BOOKS: Thrill, suspense in ‘The Dead Came Calling’

Saturday April 13 2019

The Dead Came Calling by Nducu wa Ngugi

'The Dead Came Calling' by Nducu wa Ngugi. The novel uses cliff-hangers and suspense to keep you guessing the next twist. PHOTO COURTESY 

HENRY MUNENE
By HENRY MUNENE
More by this Author

Nothing is what it seems. This aphorism seems to aptly summarise Nducu wa Ngugi’s new novel The Dead Came Calling.

For, while it has all the makings of a whodunit, it eschews the well-known structure of the traditional murder mystery, where detectives spend time peeling away onion-like layers of evidence, until the culprits are revealed near the end.

In a breakaway from the conventional thriller storyline, The Dead Came Calling uses cliff-hangers and suspense to not only keep you guessing the next twist, but also to dash any conclusions you may have jumped to based on previous hints.

This narrative technique—of creatively alternating false hints with shocking twists—has lately been made popular by undercover operations TV series such as CSI, which incidentally the author mentions somewhere in the novel.

The Dead Came Calling is the story of Jack Chidi, an investigative journalist with the Daily Grind.

Chidi receives a call from Anarupa Mehta, the wife of Vishal Mehta, an Indian business magnate whose body has been found in his garage.

Chidi knows nothing about the Mehtas, and the puzzle gets complicated when Anarupa tells him that Vishal had said that the famous investigative journalist should be contacted should anything go wrong.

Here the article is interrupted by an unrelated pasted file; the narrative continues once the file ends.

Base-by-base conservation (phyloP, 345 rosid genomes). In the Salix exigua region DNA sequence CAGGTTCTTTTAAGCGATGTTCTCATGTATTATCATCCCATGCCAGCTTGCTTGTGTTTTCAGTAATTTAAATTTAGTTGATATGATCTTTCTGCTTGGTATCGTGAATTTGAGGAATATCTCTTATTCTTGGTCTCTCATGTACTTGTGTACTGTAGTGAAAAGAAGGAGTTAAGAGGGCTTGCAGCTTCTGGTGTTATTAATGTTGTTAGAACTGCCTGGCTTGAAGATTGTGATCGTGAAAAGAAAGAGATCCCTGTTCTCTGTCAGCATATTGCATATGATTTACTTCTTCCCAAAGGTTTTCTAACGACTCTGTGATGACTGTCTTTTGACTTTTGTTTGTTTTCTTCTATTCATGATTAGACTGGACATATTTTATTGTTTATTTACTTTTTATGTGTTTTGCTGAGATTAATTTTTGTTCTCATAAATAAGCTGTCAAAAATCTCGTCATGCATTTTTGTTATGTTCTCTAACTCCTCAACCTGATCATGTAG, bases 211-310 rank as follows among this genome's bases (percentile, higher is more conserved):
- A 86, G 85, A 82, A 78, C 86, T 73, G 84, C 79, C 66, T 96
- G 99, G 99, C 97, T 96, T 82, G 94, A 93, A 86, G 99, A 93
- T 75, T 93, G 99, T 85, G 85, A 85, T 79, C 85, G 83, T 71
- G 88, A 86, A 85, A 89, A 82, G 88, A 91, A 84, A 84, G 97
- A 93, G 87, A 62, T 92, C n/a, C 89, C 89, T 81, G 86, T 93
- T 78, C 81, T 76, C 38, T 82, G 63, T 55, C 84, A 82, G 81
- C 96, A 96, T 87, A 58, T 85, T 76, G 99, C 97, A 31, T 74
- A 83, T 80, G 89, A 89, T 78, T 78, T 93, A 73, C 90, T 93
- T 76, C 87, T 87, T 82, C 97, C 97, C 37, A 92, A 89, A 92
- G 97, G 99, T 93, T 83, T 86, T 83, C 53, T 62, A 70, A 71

Jack reaches out to his contacts in the criminal investigations world to find out not only who killed the Kenyan of Indian extraction, but also to find out why exactly the slain tycoon wanted him to investigate his death.

The investigation starts with hints from friendly detectives, and a visit to the office block where the slain tycoon worked.

Teaming up with Otieno, a humorous fellow journalist and a couple of police officers, the hunt for Mehta’s killers takes Jack all the way to Texas.

The novel artistically compares life in Kenya with that in the US, satirising American eccentricities and scoffing at the misconception that the West is superior to Africa.

Nducu’s novel straddles serious and popular fiction. It has the hallmarks of a thriller, and it explores serious themes, including the role of the media in crime, race relations and human trafficking.

Nducu is the son of Ngugi wa Thiong’o, the eminent California-based Kenyan author.

Also published in the Spear Books series are books by Nducu’s siblings: Nairobi Heat, a novel by Mukoma wa Ngugi, The Fall of Saints, by Wanjiku wa Ngugi, and Seasons of Love and Despair, by Tee Ngugi; which confirms them as a writing family.